Tuesday, March 17, 2015

Sepia Saturday 271: What if the Horse Doesn't Drink?

"It's a thirsty job, this Sepia Saturday lark. Trawling through those dusty old archives, sorting through those piles of faded old photographs, looking for the perfect Sepia Saturday prompt. You can't blame a chap for wanting a drink to celebrate the discovery of the perfect old sepia print. Something long, cool and refreshing; next to a charming little river perhaps. Somewhere to go with your mates and celebrate the end of another day's honest work. Where was I?  ..... ah yes, our Sepia Saturday prompt for this week - post your posts on or around Saturday 21 March 2015 - is an image from the Flickr Commons collection of the Nederlands Institute Voor Militaire Historie and shows a group of army horses enjoying a refreshing drink after a hard day's exercise. The choice of how you interpret this theme is entirely yours but drinking and horses spring to mind - or maybe drinking at the Black Horse Pub. Whatever you decided to go with, post your post and add a link to the list below."

The photo was taken around 1900 at Willemskazerne in Arnhem, Netherlands where the Horse Artillery Corp. was housed.

"Where the Ponies come to Drink" by Henry Herbert Knibbs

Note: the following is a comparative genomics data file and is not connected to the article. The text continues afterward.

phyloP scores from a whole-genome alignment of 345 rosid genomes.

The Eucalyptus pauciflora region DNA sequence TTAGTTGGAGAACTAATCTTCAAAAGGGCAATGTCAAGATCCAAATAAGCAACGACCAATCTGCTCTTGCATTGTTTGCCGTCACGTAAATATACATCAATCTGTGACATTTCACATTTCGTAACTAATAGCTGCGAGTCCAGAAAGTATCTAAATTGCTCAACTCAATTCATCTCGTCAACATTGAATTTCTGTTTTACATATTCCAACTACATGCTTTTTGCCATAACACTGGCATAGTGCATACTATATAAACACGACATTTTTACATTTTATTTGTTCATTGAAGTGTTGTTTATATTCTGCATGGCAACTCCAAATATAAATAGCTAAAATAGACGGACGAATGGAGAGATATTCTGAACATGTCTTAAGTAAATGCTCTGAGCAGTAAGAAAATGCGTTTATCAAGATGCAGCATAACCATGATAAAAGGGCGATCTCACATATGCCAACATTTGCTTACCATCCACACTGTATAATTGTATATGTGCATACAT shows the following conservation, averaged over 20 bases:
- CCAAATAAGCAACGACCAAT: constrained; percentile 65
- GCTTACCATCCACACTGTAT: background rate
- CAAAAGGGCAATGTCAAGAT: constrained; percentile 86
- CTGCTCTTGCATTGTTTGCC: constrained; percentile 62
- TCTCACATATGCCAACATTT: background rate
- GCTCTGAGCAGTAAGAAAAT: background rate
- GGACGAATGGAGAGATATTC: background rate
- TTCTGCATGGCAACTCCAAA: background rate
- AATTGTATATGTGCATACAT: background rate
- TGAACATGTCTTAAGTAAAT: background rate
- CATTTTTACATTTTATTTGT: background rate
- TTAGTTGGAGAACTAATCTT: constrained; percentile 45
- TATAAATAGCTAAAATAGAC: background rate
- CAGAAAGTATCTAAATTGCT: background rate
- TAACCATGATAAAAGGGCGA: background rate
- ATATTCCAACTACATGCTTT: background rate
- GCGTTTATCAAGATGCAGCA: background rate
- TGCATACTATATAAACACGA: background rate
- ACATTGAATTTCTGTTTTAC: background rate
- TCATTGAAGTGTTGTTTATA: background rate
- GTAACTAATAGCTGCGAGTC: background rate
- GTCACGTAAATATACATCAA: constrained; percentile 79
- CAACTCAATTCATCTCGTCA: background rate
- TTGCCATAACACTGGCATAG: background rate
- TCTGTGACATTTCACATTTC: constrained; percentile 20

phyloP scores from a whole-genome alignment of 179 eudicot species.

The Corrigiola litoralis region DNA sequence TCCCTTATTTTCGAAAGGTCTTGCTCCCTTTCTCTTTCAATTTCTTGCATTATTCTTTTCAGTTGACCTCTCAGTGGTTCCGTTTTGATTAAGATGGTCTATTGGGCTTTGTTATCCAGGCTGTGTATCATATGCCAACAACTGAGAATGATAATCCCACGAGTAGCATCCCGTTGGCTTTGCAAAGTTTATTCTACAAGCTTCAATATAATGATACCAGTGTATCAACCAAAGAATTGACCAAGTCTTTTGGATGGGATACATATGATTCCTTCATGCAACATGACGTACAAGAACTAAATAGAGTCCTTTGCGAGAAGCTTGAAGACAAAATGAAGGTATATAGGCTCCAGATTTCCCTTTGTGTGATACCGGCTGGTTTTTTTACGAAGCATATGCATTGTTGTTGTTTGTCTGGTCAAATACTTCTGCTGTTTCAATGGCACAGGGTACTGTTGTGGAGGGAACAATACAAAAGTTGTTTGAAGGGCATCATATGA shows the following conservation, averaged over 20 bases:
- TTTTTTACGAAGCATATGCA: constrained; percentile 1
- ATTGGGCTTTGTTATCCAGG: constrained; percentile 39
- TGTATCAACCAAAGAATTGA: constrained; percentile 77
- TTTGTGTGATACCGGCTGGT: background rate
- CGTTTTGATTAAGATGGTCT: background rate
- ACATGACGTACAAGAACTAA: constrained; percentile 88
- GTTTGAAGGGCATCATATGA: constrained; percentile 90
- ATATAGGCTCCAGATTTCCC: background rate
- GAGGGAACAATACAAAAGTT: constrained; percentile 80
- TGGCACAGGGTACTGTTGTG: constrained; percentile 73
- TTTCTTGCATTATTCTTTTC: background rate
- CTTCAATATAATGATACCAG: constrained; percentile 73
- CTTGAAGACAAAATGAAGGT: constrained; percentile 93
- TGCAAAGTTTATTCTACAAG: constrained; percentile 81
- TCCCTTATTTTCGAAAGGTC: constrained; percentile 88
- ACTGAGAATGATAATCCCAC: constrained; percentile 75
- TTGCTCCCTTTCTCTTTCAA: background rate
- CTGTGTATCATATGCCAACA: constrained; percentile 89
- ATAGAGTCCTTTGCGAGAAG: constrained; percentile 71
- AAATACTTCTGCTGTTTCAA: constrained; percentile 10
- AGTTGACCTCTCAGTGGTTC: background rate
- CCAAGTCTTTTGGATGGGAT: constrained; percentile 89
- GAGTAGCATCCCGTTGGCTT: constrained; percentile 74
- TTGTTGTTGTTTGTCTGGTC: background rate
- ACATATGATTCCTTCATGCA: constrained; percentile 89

Some folks wouldn't understand it,—

writing lines about a pony,—

For a cow-horse is a cow-horse,—

   nothing else, most people think,—

But for eighteen years your partner,

   wise and faithful, such a crony
Seems worth watching for, a spell,
   down where the ponies come to drink.

How about not watering your horse at all!! Then you can go to the pub alone and have no worries. The idea of having all the conveniences of horsepower without all the upkeep was very compelling to the military. During WW1, there was more weight in fodder shipped for horses than the weight all other supplies for everything else combined. As wonderful and often heroic as war-time horses were, they needed more attention than they got. They starved, were diseased, wounded and left to die under the cruelest of circumstances. As bad as that war was for people, it was even more hellish for the poor horses.   

I found this interesting article about the British using spring-mounted rocking horses to train riders at the Army Equestrian School. They didn't expect to get too much out of this horse - "to give rookies the feel of the saddle and practice mounting and dismounting". Looks like the rocking horse would be useful for these minimal expectations. The neck roll dismount looks terribly dangerous (and unnecessary), even on a mechanical horse! While the horse would need little more than oil once in a while, the instructor, pictured here, probably needed a pint or two immediately after he dismounted. 

I found lots of patent applications for various horse substitutes - most bordering on the ridiculous. Mr. Rygg's horse creation shown in the patent, dated Feb. 14th, 1893 was intended only for teaching riding. Perhaps it worked for that purpose.